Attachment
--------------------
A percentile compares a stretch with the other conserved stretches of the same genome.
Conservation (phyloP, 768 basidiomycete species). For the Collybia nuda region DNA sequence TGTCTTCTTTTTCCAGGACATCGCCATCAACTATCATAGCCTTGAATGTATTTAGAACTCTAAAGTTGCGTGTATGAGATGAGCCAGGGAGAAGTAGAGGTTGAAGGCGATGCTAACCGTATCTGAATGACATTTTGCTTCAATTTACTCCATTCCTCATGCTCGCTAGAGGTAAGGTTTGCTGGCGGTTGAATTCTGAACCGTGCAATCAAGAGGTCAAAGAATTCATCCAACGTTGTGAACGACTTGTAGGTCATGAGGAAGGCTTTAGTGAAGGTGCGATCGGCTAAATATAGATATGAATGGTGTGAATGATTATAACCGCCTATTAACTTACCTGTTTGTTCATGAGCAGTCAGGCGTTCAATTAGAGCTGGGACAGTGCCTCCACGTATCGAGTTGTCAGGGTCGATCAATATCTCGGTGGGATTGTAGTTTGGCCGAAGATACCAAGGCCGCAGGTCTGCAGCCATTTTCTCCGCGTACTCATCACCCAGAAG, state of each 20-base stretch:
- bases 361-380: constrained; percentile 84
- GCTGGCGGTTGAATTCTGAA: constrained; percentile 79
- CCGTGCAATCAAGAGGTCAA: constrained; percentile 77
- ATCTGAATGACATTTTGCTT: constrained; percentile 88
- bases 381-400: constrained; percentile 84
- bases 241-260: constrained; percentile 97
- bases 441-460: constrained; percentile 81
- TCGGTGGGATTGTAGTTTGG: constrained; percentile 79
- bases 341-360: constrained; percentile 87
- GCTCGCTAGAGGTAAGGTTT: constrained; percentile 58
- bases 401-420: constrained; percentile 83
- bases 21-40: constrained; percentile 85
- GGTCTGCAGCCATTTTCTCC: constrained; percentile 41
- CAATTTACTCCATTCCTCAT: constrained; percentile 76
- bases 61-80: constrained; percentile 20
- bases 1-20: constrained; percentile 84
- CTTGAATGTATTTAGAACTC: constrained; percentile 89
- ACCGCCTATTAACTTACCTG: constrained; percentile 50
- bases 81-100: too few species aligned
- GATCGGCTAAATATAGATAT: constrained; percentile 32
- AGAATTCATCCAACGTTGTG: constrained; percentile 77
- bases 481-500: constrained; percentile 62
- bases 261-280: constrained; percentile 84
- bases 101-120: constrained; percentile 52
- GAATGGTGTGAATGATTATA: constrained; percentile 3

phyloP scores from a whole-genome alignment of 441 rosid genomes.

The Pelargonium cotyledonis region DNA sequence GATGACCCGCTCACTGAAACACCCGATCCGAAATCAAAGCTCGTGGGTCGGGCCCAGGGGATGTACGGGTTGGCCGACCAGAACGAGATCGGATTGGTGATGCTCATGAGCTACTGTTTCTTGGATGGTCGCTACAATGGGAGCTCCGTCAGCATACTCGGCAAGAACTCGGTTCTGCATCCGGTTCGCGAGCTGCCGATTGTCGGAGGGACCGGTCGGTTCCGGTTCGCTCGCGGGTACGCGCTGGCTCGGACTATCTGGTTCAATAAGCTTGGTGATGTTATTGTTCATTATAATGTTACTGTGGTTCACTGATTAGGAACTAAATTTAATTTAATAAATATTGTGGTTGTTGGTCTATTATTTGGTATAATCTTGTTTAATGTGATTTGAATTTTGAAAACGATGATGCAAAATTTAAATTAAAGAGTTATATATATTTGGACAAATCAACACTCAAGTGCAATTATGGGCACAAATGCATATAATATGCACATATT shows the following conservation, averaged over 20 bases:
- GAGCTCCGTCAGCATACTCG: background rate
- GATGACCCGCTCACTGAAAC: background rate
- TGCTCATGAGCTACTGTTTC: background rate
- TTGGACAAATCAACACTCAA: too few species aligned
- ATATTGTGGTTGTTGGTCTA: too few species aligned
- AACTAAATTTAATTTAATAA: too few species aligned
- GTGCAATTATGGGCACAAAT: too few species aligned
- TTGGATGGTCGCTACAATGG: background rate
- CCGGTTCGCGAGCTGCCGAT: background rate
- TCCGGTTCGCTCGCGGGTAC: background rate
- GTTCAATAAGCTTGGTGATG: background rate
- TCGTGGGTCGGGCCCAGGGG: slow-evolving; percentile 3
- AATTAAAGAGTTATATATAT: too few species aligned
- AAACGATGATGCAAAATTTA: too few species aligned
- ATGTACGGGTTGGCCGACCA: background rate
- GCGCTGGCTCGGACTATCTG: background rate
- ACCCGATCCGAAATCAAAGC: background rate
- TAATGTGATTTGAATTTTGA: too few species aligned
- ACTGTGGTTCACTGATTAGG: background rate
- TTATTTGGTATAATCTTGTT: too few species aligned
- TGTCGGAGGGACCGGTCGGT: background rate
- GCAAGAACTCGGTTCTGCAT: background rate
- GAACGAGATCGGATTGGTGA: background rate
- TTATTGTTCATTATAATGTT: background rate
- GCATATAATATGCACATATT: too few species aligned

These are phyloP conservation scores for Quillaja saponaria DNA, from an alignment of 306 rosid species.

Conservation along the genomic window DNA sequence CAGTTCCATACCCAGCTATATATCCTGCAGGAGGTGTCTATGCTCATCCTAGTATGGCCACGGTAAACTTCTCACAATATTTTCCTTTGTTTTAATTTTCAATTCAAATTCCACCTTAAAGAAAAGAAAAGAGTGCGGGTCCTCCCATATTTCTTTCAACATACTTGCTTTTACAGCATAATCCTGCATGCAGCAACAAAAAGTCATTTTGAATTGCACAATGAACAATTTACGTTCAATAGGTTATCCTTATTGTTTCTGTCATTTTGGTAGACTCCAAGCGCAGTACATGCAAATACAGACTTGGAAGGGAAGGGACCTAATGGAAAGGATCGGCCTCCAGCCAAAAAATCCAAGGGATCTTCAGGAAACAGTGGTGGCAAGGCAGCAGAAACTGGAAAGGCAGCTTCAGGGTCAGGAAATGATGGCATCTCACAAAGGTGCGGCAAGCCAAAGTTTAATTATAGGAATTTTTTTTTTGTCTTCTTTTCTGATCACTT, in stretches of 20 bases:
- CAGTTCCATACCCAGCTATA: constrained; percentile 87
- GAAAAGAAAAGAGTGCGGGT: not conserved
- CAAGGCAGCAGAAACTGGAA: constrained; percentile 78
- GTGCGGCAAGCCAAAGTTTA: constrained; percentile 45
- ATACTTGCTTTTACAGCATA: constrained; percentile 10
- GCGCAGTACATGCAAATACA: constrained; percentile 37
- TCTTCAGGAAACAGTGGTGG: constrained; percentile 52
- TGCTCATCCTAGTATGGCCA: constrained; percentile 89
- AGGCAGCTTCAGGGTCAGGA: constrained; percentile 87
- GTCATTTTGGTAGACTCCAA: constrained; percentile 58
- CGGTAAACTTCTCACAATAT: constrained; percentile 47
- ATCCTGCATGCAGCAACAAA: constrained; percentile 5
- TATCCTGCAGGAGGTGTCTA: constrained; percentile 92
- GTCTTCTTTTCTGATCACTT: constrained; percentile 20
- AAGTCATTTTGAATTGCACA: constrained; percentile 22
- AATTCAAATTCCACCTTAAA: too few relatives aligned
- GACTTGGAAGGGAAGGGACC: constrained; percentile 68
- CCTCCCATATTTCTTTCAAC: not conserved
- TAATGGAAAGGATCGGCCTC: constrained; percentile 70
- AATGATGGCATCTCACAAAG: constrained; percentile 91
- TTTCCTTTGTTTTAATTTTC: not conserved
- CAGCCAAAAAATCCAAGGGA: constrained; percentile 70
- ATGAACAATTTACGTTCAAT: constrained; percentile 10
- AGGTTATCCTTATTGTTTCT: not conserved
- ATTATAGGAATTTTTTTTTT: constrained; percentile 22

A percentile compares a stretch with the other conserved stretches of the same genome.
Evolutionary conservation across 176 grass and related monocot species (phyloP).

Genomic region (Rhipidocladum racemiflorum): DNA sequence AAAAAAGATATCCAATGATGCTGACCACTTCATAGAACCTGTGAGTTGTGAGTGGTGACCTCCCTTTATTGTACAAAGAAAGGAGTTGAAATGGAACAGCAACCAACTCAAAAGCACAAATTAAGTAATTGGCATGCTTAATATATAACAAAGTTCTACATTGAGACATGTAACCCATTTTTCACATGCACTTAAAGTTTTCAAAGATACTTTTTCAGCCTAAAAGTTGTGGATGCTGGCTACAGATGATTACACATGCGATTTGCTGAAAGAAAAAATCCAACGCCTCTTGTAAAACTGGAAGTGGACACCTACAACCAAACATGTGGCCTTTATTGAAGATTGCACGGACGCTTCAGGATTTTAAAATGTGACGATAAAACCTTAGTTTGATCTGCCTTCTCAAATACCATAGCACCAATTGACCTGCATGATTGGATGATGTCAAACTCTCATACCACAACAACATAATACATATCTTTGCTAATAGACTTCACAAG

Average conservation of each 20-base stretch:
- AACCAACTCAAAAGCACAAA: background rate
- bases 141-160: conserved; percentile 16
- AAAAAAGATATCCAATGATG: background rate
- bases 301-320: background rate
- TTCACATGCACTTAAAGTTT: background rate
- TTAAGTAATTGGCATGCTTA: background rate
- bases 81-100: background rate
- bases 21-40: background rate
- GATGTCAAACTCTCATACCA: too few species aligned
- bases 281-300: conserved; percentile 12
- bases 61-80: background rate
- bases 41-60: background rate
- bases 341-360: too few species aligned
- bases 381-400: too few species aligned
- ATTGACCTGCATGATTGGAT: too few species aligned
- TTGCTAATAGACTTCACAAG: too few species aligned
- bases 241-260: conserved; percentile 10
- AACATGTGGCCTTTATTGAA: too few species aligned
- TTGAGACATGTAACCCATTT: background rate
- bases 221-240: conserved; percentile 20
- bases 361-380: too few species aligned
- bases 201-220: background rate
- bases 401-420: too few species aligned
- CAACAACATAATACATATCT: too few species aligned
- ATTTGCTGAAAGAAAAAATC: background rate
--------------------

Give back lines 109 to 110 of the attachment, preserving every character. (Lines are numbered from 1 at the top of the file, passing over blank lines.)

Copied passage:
- CAACAACATAATACATATCT: too few species aligned
- ATTTGCTGAAAGAAAAAATC: background rate